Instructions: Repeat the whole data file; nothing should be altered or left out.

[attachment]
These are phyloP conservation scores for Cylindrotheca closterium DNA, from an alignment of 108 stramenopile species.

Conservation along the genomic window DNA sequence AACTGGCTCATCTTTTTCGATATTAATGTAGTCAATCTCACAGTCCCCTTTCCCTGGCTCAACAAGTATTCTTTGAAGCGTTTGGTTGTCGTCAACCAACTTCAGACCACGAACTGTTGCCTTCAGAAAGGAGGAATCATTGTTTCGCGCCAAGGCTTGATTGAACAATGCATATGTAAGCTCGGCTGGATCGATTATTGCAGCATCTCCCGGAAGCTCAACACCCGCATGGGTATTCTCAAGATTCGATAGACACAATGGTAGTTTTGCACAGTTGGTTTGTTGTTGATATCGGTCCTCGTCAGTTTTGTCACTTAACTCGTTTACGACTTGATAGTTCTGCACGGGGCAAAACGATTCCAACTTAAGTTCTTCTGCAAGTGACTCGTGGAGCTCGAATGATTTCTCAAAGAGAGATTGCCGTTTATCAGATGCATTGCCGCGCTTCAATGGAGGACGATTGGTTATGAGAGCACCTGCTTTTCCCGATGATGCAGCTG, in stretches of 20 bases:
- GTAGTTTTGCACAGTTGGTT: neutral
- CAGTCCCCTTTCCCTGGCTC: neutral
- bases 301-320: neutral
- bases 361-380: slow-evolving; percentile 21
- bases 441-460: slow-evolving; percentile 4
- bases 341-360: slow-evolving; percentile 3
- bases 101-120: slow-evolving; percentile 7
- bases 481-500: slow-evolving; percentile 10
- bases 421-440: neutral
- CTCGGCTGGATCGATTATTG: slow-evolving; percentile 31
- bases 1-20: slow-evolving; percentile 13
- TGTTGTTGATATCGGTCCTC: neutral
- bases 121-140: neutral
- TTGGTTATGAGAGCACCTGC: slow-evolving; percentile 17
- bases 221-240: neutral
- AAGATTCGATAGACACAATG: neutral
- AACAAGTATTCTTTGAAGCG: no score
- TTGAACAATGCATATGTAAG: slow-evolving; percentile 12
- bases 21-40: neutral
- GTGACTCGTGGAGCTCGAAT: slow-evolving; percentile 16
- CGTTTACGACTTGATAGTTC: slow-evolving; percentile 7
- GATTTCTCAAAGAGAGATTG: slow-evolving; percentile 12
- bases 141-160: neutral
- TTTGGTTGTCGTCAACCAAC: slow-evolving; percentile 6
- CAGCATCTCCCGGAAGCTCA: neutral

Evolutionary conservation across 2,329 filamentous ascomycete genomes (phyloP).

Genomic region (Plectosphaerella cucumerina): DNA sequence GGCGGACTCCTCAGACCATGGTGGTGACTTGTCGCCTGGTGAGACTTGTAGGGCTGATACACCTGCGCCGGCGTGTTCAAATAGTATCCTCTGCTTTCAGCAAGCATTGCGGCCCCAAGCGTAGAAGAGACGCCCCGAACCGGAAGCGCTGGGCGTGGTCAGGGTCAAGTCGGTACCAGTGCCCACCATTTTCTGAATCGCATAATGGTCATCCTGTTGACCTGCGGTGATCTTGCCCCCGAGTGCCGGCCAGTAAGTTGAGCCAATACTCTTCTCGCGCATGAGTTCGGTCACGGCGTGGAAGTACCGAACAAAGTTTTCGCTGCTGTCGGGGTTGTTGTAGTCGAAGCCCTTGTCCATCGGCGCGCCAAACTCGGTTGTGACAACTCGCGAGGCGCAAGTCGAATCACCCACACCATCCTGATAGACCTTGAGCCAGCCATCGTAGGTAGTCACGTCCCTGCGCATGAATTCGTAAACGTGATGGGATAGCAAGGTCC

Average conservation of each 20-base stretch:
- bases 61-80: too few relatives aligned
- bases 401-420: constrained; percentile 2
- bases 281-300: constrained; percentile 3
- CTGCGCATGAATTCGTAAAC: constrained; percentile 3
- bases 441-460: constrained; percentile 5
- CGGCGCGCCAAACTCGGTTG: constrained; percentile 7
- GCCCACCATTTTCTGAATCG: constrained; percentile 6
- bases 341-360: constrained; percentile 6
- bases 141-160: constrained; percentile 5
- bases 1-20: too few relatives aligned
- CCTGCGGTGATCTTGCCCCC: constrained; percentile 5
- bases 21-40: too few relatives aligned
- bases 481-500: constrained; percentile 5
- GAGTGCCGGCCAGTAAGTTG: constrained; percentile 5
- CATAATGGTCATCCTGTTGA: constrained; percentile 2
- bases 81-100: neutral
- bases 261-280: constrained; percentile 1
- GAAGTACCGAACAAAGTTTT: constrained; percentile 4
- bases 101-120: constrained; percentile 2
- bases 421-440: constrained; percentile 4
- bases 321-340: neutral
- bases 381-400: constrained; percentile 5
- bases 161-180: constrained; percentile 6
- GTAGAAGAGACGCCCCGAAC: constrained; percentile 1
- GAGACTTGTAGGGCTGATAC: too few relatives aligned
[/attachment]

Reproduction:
These are phyloP conservation scores for Cylindrotheca closterium DNA, from an alignment of 108 stramenopile species.

Conservation along the genomic window DNA sequence AACTGGCTCATCTTTTTCGATATTAATGTAGTCAATCTCACAGTCCCCTTTCCCTGGCTCAACAAGTATTCTTTGAAGCGTTTGGTTGTCGTCAACCAACTTCAGACCACGAACTGTTGCCTTCAGAAAGGAGGAATCATTGTTTCGCGCCAAGGCTTGATTGAACAATGCATATGTAAGCTCGGCTGGATCGATTATTGCAGCATCTCCCGGAAGCTCAACACCCGCATGGGTATTCTCAAGATTCGATAGACACAATGGTAGTTTTGCACAGTTGGTTTGTTGTTGATATCGGTCCTCGTCAGTTTTGTCACTTAACTCGTTTACGACTTGATAGTTCTGCACGGGGCAAAACGATTCCAACTTAAGTTCTTCTGCAAGTGACTCGTGGAGCTCGAATGATTTCTCAAAGAGAGATTGCCGTTTATCAGATGCATTGCCGCGCTTCAATGGAGGACGATTGGTTATGAGAGCACCTGCTTTTCCCGATGATGCAGCTG, in stretches of 20 bases:
- GTAGTTTTGCACAGTTGGTT: neutral
- CAGTCCCCTTTCCCTGGCTC: neutral
- bases 301-320: neutral
- bases 361-380: slow-evolving; percentile 21
- bases 441-460: slow-evolving; percentile 4
- bases 341-360: slow-evolving; percentile 3
- bases 101-120: slow-evolving; percentile 7
- bases 481-500: slow-evolving; percentile 10
- bases 421-440: neutral
- CTCGGCTGGATCGATTATTG: slow-evolving; percentile 31
- bases 1-20: slow-evolving; percentile 13
- TGTTGTTGATATCGGTCCTC: neutral
- bases 121-140: neutral
- TTGGTTATGAGAGCACCTGC: slow-evolving; percentile 17
- bases 221-240: neutral
- AAGATTCGATAGACACAATG: neutral
- AACAAGTATTCTTTGAAGCG: no score
- TTGAACAATGCATATGTAAG: slow-evolving; percentile 12
- bases 21-40: neutral
- GTGACTCGTGGAGCTCGAAT: slow-evolving; percentile 16
- CGTTTACGACTTGATAGTTC: slow-evolving; percentile 7
- GATTTCTCAAAGAGAGATTG: slow-evolving; percentile 12
- bases 141-160: neutral
- TTTGGTTGTCGTCAACCAAC: slow-evolving; percentile 6
- CAGCATCTCCCGGAAGCTCA: neutral

Evolutionary conservation across 2,329 filamentous ascomycete genomes (phyloP).

Genomic region (Plectosphaerella cucumerina): DNA sequence GGCGGACTCCTCAGACCATGGTGGTGACTTGTCGCCTGGTGAGACTTGTAGGGCTGATACACCTGCGCCGGCGTGTTCAAATAGTATCCTCTGCTTTCAGCAAGCATTGCGGCCCCAAGCGTAGAAGAGACGCCCCGAACCGGAAGCGCTGGGCGTGGTCAGGGTCAAGTCGGTACCAGTGCCCACCATTTTCTGAATCGCATAATGGTCATCCTGTTGACCTGCGGTGATCTTGCCCCCGAGTGCCGGCCAGTAAGTTGAGCCAATACTCTTCTCGCGCATGAGTTCGGTCACGGCGTGGAAGTACCGAACAAAGTTTTCGCTGCTGTCGGGGTTGTTGTAGTCGAAGCCCTTGTCCATCGGCGCGCCAAACTCGGTTGTGACAACTCGCGAGGCGCAAGTCGAATCACCCACACCATCCTGATAGACCTTGAGCCAGCCATCGTAGGTAGTCACGTCCCTGCGCATGAATTCGTAAACGTGATGGGATAGCAAGGTCC

Average conservation of each 20-base stretch:
- bases 61-80: too few relatives aligned
- bases 401-420: constrained; percentile 2
- bases 281-300: constrained; percentile 3
- CTGCGCATGAATTCGTAAAC: constrained; percentile 3
- bases 441-460: constrained; percentile 5
- CGGCGCGCCAAACTCGGTTG: constrained; percentile 7
- GCCCACCATTTTCTGAATCG: constrained; percentile 6
- bases 341-360: constrained; percentile 6
- bases 141-160: constrained; percentile 5
- bases 1-20: too few relatives aligned
- CCTGCGGTGATCTTGCCCCC: constrained; percentile 5
- bases 21-40: too few relatives aligned
- bases 481-500: constrained; percentile 5
- GAGTGCCGGCCAGTAAGTTG: constrained; percentile 5
- CATAATGGTCATCCTGTTGA: constrained; percentile 2
- bases 81-100: neutral
- bases 261-280: constrained; percentile 1
- GAAGTACCGAACAAAGTTTT: constrained; percentile 4
- bases 101-120: constrained; percentile 2
- bases 421-440: constrained; percentile 4
- bases 321-340: neutral
- bases 381-400: constrained; percentile 5
- bases 161-180: constrained; percentile 6
- GTAGAAGAGACGCCCCGAAC: constrained; percentile 1
- GAGACTTGTAGGGCTGATAC: too few relatives aligned